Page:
Falling stocks with a small investment question

Sorry for my super noob question, just trying to check my understanding.

If I make a small, but long term investment in a stock at a certain level, and that stock falls down by the amount that I invested, that means that the whole investment has been lost. Is that correct?

For example: If I buy a fraction £100 worth of NVIDIA Corporation shares at £500 and the the value of NVDA falls to £400 per share, then I would lose the £100 fraction investment? If this is correct, then assuming that it falls to £450, but then raises up to £550, how does that reflect with my fraction investment of £100?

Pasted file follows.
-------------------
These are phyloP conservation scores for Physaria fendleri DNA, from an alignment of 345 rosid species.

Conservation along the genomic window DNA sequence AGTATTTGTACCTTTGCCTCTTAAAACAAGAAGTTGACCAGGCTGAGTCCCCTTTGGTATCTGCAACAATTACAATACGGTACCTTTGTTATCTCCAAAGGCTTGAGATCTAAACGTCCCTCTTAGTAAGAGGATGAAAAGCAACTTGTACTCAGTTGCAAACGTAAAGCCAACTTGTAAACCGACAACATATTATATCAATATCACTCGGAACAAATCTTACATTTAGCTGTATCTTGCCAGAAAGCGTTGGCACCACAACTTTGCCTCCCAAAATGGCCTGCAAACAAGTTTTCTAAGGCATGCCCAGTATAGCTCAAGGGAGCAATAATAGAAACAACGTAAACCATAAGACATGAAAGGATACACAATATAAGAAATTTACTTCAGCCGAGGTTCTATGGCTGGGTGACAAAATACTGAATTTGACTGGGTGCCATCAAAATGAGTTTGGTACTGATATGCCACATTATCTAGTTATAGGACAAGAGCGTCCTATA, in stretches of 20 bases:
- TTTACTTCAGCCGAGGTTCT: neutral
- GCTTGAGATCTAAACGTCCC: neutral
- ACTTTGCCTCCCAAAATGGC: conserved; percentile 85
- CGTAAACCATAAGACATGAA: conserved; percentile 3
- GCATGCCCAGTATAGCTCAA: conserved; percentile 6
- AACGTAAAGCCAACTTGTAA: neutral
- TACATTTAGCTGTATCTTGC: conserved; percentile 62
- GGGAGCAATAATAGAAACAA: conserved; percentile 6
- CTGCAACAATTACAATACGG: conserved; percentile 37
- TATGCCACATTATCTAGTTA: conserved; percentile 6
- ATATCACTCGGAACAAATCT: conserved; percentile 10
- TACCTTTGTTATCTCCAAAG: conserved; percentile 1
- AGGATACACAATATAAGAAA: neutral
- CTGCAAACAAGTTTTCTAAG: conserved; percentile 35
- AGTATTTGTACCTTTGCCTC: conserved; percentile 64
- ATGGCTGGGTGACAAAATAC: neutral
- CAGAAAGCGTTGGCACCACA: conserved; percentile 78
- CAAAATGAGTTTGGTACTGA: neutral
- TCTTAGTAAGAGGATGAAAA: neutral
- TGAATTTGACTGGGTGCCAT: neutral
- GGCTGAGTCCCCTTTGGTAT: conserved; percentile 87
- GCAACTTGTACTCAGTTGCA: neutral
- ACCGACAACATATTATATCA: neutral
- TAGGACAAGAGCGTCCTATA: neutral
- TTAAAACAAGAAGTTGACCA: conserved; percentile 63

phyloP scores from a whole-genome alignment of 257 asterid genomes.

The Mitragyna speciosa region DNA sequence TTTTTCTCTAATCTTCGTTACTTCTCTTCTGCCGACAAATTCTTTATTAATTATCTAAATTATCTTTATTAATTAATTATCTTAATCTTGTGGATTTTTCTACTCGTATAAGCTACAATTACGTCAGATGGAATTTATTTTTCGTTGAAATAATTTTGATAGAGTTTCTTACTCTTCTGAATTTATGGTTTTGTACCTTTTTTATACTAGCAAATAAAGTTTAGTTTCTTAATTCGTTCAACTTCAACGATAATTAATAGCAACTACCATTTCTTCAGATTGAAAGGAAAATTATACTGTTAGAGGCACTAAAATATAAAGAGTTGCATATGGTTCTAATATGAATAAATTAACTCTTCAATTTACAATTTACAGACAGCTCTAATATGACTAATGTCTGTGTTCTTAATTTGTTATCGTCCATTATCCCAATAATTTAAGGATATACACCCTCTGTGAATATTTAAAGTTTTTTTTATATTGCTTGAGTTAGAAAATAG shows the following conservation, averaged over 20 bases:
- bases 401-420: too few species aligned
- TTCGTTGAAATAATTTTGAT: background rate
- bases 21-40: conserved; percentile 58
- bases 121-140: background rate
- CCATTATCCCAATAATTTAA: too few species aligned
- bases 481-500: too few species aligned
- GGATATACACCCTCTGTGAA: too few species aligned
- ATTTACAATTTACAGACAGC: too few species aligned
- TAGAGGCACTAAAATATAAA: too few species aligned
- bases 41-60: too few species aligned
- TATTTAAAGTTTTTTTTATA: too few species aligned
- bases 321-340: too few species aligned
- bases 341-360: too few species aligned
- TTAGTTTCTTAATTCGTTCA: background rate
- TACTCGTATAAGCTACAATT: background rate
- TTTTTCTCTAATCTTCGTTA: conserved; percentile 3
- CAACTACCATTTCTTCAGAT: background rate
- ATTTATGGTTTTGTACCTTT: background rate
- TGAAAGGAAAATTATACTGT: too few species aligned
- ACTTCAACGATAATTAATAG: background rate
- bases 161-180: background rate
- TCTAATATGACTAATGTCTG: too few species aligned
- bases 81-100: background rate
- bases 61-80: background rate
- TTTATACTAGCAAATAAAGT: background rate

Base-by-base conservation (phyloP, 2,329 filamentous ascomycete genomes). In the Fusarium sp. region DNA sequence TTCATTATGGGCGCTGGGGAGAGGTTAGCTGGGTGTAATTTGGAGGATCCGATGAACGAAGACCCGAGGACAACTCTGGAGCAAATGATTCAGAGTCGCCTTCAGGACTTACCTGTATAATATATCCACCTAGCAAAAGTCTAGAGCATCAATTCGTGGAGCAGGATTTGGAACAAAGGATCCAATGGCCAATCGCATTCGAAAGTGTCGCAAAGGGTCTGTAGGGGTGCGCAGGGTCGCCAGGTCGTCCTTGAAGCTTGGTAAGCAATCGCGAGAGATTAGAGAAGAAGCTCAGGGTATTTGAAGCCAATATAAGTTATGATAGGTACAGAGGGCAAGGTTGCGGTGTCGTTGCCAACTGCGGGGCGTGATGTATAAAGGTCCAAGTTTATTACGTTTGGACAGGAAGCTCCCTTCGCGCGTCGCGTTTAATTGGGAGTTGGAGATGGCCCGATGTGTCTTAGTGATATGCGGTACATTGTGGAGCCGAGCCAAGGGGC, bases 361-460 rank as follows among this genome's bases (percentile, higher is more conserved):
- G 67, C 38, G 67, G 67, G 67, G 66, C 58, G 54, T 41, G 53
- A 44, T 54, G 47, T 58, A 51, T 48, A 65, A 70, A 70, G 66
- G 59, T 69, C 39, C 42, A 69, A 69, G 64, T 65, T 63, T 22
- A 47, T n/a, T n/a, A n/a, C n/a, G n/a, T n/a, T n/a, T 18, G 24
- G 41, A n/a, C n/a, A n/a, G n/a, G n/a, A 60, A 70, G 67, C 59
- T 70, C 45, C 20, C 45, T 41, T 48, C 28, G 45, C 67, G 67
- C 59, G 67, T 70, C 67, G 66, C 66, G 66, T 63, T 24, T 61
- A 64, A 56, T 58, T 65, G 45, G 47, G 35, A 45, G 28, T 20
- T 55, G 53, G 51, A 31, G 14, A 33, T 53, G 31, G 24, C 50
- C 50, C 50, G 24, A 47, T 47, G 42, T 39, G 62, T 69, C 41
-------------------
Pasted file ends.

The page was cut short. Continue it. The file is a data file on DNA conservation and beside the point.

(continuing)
If you buy a fraction, you get a fraction. £100 into Nvidia at £500 a share means you own 1/5 (0.2) of a share.

Your exposure to changes in the share price are both multiplied by 0.2, positive or negative.

So Nvidia rising to £550 would be £50 * 0.2 profit, £10 gain.
Equally, a drop to £450 would be -£50 * 0.2, -£10.

2 Likes

@simonpoole you beat me to it :smiley:

The key thing is you’re buying a portion of a ‘thing’, in this case a share of a business. The value of that may change, but the amount of the share or shares you own doesn’t change. You always own 1/5th of a share (unless the business goes bust)

I see! Thank you very much!